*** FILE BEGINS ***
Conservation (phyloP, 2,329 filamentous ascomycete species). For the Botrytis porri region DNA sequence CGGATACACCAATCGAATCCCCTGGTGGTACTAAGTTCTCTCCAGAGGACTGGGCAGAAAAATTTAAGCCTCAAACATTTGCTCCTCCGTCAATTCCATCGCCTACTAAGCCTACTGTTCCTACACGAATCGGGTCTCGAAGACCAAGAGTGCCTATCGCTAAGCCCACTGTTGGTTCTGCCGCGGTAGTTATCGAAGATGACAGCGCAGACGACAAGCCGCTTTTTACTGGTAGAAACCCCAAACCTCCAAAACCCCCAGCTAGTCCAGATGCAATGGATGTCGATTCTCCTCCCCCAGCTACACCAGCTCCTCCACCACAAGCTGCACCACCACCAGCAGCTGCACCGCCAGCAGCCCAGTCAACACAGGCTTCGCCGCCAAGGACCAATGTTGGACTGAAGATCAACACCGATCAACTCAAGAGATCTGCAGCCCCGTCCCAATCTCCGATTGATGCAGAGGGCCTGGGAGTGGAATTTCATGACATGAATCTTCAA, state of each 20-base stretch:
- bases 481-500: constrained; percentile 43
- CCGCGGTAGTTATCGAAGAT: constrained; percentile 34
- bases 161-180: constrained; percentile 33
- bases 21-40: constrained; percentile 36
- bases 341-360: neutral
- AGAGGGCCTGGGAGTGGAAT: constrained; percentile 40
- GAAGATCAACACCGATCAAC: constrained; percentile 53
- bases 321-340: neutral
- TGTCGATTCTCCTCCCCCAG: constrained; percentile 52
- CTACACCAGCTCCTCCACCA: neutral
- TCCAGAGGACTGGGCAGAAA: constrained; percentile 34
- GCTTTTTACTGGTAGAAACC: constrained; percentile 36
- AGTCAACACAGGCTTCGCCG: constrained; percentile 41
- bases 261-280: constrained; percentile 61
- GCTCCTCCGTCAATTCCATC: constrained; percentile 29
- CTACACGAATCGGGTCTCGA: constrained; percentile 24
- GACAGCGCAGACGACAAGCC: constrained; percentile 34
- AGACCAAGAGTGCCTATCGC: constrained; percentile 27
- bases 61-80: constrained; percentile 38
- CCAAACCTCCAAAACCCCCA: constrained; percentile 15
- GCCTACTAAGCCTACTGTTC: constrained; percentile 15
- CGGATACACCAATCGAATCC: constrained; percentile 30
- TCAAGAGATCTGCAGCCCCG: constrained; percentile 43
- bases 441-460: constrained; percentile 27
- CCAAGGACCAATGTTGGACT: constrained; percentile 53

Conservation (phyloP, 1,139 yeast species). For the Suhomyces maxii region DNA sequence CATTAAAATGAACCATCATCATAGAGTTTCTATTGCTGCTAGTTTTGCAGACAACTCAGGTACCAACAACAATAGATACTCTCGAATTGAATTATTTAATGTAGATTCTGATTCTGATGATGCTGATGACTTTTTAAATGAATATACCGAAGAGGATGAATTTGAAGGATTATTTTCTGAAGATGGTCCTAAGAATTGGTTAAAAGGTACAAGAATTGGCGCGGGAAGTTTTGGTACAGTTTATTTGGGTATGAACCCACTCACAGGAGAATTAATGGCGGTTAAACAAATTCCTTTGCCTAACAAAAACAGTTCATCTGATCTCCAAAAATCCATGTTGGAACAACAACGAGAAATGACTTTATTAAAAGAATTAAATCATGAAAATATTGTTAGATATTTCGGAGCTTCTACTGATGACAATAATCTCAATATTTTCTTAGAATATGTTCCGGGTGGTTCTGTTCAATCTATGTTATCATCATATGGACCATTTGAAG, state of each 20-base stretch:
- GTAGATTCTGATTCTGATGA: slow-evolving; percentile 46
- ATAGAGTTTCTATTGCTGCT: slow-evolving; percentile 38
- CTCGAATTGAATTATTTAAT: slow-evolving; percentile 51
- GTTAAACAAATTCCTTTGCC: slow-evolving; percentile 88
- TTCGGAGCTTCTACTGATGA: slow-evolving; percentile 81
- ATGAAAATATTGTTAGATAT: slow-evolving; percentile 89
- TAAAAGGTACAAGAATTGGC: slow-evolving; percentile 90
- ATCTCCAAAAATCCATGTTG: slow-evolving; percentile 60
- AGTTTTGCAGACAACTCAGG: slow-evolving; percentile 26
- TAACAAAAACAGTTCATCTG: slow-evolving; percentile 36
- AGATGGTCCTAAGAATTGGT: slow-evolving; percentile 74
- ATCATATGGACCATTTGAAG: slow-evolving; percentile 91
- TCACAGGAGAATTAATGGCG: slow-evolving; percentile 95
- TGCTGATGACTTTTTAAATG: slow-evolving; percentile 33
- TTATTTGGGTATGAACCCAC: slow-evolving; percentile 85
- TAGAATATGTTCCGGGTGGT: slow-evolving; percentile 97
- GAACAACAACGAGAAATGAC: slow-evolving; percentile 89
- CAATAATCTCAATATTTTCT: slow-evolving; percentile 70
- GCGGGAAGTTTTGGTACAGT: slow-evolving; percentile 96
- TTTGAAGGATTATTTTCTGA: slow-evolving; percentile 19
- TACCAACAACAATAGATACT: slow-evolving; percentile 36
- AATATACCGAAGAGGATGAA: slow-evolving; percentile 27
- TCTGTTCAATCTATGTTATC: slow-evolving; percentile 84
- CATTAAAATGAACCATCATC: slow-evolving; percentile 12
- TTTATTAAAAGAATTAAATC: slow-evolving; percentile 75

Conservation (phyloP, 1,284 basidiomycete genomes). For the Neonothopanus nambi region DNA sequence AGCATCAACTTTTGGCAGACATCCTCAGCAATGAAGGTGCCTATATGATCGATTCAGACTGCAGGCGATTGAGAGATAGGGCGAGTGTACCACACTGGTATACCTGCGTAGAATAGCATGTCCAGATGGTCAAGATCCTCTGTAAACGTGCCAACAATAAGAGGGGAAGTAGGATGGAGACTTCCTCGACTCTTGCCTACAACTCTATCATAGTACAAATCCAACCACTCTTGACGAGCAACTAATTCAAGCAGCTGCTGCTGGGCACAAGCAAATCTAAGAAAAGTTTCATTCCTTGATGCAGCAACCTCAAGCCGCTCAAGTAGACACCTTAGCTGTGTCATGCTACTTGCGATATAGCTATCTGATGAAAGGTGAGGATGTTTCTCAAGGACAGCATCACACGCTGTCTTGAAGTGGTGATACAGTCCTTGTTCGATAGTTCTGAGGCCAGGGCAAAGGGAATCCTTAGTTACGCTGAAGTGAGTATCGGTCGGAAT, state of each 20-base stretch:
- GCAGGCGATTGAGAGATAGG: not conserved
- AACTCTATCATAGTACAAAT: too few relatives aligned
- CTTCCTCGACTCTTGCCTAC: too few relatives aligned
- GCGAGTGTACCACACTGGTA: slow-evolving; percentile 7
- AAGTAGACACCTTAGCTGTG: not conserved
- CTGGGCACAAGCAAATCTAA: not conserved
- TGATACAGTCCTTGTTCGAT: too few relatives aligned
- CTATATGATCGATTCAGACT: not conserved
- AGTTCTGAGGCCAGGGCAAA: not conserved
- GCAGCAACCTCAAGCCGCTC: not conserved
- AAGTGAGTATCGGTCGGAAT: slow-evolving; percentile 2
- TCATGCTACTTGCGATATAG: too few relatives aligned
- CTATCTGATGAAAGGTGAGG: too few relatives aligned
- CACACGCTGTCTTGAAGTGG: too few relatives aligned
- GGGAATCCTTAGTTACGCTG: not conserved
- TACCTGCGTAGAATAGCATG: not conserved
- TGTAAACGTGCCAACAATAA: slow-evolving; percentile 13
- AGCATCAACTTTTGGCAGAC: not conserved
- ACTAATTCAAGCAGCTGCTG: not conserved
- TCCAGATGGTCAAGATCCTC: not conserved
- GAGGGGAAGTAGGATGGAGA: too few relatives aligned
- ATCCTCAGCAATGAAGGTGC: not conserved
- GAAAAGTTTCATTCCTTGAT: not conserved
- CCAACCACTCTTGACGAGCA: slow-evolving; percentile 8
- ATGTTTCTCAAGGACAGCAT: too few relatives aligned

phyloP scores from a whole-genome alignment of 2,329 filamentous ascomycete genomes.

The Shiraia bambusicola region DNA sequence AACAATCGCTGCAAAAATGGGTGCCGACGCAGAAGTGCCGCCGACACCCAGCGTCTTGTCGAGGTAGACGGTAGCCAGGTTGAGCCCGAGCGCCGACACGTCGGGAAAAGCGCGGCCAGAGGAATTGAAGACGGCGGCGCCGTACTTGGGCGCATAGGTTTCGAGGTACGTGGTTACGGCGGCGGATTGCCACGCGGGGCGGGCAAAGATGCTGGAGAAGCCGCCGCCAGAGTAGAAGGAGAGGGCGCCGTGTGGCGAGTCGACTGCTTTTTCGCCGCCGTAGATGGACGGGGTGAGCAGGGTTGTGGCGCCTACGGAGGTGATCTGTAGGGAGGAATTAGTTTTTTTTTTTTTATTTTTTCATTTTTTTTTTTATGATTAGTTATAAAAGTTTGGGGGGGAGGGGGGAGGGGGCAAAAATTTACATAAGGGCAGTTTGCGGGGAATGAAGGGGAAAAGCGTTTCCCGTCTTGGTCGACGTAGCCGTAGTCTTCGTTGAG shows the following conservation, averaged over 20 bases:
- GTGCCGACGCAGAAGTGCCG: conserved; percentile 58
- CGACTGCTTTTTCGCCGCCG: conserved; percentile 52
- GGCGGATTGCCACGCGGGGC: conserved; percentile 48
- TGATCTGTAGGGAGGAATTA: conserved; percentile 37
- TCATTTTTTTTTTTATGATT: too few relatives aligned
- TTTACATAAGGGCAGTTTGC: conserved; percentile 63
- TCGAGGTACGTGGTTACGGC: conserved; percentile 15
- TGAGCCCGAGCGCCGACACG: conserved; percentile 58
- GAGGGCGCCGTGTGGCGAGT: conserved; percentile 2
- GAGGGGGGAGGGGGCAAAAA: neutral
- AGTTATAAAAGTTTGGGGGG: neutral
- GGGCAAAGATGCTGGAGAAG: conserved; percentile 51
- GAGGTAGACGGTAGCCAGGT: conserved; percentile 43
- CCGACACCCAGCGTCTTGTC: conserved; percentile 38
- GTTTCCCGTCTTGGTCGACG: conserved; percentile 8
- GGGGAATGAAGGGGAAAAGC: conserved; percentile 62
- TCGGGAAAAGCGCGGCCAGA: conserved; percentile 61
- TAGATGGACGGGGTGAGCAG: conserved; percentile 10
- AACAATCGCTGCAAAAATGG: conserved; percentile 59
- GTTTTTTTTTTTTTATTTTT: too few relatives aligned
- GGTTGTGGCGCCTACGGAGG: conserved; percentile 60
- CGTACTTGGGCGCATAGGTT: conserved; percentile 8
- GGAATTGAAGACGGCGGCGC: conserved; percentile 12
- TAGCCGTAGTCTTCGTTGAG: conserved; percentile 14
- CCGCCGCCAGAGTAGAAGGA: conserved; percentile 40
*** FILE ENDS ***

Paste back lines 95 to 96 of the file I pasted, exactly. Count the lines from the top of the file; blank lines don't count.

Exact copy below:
- GTTTCCCGTCTTGGTCGACG: conserved; percentile 8
- GGGGAATGAAGGGGAAAAGC: conserved; percentile 62